Masters student will network with the world’s best maths and computer science boffins
A Wits computer science student has been selected to attend the 7th Heidelberg Laureate Forum (HLF) which takes place on September 22 – 27.
Oduetse Nthetse, who is doing masters, is researching information extraction on web data with a focus on evictions in South Africa. He found out on Tuesday, April 16 that he would join 200 researchers in Heidelberg, Germany for the exclusive mathematics and computer science forum.
As a networking conference, the forum aims to encourage interaction among researchers through poster sessions, workshops and lectures presented by award-winning laureates.
Nthetse told Wits Vuvuzela that he was looking forward to being inspired by his heroes and getting to understand what drives them.
“Having that many different perspectives of such brilliant minds will do wonders for my research,” said the 26-year-old. However, he added that he wanted to “recognise that there is also output from Africa to the world”.
“Suddenly it breaks the barrier of education from ‘I’m just a Wits student’ to ‘I’m a student of the world,” said Nthetse.
Wylder Green, a communications employee for the HLF Foundation said the informal atmosphere of the forum is to encourage dialogue between the laureates and researchers.
He added that, “Hopefully, [the attendees] can find inspiration from being surrounded by other bright minds from various backgrounds.”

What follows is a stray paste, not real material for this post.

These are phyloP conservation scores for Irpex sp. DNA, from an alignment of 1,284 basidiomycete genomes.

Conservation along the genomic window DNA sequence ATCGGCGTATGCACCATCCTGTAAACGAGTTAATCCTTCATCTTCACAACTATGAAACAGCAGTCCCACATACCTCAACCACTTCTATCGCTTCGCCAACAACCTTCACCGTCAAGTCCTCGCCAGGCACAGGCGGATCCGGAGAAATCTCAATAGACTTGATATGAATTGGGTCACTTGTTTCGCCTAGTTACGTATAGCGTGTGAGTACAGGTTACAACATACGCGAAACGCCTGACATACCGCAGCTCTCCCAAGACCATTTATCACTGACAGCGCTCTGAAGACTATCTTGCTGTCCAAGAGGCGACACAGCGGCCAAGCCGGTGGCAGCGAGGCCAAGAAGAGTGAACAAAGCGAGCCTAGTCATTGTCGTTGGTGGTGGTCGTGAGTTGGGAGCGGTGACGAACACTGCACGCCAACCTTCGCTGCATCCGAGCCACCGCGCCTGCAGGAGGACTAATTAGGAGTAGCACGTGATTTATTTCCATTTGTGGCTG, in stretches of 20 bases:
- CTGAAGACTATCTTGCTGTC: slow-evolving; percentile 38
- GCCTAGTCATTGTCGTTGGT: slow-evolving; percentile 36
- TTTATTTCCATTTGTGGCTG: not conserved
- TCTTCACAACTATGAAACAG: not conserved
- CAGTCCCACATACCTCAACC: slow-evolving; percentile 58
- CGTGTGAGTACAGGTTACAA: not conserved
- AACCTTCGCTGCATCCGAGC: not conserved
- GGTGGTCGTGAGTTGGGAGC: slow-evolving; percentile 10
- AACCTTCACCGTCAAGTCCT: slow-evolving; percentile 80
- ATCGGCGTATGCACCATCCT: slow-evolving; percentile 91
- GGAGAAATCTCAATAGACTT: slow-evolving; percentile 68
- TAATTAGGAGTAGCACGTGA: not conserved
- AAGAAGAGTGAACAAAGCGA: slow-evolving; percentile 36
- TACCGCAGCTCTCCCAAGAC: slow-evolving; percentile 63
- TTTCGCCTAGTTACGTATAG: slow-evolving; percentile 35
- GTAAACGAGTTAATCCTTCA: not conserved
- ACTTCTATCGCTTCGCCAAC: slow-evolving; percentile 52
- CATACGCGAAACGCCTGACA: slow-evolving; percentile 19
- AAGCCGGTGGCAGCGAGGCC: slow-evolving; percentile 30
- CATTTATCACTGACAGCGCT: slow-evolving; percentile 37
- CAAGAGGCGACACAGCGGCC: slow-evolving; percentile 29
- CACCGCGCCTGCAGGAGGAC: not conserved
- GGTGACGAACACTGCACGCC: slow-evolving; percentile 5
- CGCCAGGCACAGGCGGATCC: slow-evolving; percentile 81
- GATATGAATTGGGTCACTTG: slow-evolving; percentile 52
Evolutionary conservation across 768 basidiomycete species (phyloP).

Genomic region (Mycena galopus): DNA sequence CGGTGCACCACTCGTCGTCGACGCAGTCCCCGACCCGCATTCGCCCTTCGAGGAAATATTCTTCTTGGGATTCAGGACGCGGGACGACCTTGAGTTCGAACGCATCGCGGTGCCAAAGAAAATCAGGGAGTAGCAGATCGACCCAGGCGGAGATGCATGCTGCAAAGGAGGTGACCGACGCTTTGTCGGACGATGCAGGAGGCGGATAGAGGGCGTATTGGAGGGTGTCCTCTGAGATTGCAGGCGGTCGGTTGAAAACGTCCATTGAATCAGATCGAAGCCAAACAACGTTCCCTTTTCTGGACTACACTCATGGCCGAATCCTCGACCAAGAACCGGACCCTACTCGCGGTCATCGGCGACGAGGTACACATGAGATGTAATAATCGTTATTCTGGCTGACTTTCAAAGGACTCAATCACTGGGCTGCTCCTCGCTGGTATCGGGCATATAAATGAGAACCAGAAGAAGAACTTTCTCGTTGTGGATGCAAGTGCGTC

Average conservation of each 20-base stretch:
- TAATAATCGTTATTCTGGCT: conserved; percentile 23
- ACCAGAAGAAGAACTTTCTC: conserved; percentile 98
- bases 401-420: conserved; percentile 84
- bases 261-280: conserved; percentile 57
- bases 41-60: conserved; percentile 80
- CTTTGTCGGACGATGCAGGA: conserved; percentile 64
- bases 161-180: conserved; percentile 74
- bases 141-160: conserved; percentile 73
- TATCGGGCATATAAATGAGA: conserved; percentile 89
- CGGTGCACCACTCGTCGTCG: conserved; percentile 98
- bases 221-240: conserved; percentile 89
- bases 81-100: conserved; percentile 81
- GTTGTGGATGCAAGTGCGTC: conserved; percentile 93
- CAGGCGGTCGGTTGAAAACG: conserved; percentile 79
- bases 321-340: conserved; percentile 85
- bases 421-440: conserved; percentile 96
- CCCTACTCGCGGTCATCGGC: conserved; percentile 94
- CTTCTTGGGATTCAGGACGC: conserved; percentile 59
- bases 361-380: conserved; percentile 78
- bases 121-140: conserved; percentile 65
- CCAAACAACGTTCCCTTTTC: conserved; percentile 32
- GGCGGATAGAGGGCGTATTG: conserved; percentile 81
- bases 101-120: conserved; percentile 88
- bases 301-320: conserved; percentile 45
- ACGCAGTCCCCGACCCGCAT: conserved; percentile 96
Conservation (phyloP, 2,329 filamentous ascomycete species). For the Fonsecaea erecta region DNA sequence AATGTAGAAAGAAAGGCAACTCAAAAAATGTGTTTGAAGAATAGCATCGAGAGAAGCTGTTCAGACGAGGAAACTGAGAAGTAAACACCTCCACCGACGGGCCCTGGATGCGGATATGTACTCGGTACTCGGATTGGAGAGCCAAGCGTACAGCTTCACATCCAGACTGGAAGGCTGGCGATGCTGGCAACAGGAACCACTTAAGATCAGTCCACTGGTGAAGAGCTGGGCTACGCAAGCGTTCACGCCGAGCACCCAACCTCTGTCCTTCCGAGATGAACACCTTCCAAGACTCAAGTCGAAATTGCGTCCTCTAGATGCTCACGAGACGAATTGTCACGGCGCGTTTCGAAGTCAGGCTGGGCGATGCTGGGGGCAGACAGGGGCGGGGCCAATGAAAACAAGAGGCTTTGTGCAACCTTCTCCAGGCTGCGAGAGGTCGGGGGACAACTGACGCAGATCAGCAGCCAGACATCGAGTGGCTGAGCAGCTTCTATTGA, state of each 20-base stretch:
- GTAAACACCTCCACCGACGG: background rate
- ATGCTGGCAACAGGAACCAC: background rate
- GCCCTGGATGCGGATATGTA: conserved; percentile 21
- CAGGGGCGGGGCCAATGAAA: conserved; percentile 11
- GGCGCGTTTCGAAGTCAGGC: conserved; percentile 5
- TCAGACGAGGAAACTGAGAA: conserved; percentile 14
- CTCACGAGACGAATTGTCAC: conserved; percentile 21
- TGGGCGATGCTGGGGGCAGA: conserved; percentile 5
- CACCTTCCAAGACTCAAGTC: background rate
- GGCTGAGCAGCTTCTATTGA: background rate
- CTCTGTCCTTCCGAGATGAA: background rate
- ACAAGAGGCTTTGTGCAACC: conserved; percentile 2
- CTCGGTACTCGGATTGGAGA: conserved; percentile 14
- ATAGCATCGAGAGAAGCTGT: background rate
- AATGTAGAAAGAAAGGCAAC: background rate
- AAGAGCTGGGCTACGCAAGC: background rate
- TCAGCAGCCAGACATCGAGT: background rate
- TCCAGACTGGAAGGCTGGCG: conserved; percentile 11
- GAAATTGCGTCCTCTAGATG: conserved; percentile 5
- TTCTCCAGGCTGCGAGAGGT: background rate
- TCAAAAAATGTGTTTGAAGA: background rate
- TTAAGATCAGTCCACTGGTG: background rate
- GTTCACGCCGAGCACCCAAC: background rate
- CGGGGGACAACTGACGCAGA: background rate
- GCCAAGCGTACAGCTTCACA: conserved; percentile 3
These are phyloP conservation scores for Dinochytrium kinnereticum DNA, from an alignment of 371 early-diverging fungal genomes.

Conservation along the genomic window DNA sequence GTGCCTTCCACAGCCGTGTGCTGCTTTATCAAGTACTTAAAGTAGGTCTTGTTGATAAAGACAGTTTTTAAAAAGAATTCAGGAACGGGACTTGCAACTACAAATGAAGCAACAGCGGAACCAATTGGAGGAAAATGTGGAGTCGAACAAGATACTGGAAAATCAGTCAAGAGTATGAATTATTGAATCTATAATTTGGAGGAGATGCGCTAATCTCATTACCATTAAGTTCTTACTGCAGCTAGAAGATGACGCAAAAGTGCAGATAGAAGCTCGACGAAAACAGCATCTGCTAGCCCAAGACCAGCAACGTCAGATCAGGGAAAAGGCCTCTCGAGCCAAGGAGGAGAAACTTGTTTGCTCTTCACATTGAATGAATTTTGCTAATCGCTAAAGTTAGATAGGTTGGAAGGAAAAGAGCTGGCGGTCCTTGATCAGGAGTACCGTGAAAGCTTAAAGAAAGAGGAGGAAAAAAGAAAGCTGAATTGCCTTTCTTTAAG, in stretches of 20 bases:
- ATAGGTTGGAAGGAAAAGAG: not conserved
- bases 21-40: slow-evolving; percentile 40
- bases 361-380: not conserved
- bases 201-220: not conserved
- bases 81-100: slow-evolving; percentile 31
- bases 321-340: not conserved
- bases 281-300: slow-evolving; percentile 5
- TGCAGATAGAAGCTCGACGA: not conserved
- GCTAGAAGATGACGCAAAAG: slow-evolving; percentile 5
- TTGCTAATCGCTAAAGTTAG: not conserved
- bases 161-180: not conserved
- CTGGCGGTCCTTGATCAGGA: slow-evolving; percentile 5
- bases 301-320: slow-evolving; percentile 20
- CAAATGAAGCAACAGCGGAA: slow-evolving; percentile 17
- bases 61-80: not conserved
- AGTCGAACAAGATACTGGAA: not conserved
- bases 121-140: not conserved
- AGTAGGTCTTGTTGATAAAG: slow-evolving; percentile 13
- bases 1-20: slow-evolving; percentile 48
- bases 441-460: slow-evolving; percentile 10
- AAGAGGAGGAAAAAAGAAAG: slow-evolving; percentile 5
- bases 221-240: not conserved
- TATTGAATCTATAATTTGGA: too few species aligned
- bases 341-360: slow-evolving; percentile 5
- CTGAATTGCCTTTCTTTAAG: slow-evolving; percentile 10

Attendees are chosen by international mathematics and computer science selection committees whose members are drawn from award-granting institutions such as the Association for Computing Machinery, the Norwegian Academy of Science and Letters and the International Mathematical Union.
The mathematics selection committee has 50 members spread globally, as does the computer science selection committee.
“Each application is reviewed by at least three international reviewers who rate the applications and an average is taken of the ratings,” Green told Wits Vuvuzela. The final decisions are made by the HLF Scientific Committee.
“There is no Nobel Prize for mathematics or computer science,” said Sigrid Ewert, Nthetse’s dissertation co-superviser. “Therefore these fields often don’t get the degree of exposure that areas such as physics, chemistry or the health sciences get.”
That’s why the forum is important in promoting mathematics and computer science, according to Ewert.